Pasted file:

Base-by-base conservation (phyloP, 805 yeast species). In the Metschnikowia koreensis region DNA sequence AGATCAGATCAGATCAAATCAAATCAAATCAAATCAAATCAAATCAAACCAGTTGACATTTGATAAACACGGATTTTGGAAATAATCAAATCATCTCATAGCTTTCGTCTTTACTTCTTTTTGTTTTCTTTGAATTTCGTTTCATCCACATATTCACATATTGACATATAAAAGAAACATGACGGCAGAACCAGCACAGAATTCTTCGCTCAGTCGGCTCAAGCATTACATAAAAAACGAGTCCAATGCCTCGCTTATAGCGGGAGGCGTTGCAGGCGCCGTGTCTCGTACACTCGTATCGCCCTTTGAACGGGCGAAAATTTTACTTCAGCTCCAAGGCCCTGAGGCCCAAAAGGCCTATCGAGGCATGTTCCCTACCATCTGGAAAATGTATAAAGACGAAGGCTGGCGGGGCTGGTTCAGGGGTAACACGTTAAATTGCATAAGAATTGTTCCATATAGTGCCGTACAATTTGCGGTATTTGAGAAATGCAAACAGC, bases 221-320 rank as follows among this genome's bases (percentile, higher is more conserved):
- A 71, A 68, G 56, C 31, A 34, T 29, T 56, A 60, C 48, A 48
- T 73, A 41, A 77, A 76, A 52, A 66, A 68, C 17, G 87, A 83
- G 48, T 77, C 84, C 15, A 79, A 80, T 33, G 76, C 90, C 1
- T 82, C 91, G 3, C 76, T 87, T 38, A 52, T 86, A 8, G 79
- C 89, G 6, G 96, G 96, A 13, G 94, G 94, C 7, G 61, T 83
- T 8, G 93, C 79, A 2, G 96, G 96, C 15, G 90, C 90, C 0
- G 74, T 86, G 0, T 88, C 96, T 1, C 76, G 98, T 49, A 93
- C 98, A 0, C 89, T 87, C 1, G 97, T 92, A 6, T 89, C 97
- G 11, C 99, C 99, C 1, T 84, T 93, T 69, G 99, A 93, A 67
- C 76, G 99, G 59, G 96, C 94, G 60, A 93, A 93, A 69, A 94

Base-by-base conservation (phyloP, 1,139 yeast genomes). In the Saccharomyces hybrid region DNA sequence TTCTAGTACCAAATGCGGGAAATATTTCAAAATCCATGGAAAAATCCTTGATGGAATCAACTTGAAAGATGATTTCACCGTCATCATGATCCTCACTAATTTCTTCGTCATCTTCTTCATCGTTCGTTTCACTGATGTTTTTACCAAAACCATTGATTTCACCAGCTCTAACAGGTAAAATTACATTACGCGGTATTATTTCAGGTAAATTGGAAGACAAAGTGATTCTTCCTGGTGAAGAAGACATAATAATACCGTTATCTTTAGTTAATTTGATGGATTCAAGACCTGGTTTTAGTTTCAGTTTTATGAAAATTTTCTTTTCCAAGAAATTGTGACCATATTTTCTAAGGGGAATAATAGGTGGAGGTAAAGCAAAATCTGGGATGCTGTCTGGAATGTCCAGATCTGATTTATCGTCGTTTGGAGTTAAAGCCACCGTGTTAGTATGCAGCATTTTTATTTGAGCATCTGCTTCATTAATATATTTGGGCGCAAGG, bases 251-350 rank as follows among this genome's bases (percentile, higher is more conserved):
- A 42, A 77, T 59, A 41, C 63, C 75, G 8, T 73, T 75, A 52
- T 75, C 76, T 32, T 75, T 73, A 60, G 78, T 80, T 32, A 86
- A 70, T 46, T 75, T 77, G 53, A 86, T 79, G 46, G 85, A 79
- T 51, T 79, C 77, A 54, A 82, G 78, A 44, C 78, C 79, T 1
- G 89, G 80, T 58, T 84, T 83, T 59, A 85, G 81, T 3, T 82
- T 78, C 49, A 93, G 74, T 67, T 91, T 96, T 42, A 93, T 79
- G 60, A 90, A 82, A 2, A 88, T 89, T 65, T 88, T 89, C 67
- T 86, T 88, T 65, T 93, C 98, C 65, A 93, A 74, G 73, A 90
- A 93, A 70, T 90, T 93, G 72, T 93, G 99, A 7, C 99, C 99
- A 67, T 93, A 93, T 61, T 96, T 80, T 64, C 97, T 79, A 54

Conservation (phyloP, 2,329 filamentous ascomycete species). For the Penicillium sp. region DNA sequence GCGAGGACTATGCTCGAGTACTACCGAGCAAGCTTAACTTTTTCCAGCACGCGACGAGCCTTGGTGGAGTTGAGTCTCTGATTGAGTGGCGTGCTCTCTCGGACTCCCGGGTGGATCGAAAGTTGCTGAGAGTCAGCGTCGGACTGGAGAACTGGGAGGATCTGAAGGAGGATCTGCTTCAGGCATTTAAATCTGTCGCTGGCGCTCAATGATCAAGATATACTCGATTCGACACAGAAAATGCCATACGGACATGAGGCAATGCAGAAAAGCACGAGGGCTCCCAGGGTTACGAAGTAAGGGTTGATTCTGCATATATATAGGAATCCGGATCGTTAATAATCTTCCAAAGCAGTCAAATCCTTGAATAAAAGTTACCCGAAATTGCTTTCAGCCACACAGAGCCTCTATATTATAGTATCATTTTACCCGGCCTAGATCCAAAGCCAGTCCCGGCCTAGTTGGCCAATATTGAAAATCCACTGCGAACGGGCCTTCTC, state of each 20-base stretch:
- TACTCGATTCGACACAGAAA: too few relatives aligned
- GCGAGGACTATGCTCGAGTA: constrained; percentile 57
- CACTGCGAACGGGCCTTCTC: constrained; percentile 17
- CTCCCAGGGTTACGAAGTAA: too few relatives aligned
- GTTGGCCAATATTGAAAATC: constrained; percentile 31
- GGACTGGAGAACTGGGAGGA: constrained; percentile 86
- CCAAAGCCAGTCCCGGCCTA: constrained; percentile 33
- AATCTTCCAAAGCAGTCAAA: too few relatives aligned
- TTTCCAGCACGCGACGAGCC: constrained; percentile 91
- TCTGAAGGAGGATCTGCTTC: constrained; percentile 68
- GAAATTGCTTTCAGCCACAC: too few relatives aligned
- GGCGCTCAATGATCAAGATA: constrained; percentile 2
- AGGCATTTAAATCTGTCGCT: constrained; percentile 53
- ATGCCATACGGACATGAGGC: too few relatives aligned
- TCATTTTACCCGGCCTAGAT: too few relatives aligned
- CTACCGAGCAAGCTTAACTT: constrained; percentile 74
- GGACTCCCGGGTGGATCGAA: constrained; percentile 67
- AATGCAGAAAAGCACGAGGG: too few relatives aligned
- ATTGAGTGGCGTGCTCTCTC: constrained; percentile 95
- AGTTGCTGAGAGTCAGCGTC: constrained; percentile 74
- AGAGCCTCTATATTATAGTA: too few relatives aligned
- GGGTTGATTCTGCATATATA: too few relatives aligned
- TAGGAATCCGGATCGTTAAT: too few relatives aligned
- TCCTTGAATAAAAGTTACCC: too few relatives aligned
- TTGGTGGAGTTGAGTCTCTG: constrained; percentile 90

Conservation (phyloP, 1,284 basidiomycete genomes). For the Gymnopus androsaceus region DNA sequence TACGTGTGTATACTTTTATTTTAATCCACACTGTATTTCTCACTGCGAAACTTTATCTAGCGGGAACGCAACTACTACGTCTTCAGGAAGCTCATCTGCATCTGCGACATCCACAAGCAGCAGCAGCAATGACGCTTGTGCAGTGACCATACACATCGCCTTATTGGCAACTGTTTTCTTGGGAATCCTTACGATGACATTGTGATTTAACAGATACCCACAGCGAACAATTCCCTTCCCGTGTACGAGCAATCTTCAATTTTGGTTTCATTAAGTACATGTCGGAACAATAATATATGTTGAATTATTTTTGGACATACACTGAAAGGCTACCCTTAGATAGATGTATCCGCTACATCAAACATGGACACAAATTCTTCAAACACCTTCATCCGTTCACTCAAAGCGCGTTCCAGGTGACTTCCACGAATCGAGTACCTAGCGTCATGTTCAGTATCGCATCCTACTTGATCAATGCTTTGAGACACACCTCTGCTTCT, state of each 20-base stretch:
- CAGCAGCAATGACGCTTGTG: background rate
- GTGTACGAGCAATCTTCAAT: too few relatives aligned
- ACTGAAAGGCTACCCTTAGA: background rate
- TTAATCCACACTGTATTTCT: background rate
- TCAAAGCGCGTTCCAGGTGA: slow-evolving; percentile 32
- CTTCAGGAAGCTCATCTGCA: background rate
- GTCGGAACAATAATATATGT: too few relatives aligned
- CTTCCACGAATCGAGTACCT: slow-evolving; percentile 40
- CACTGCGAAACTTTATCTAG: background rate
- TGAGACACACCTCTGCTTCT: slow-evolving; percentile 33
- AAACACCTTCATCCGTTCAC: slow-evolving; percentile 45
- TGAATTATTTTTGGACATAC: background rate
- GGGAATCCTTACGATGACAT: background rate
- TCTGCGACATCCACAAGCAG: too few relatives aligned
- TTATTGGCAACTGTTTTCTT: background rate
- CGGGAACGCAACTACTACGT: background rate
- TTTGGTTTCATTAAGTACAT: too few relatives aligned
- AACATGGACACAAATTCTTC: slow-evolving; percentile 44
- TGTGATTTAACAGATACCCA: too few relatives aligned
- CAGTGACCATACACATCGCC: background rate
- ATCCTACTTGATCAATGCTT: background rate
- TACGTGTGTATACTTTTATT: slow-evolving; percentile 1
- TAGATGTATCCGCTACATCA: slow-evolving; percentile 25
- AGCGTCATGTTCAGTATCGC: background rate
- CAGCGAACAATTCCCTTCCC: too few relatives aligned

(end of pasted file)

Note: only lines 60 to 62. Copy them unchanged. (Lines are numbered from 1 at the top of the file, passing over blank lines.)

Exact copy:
- AAACACCTTCATCCGTTCAC: slow-evolving; percentile 45
- TGAATTATTTTTGGACATAC: background rate
- GGGAATCCTTACGATGACAT: background rate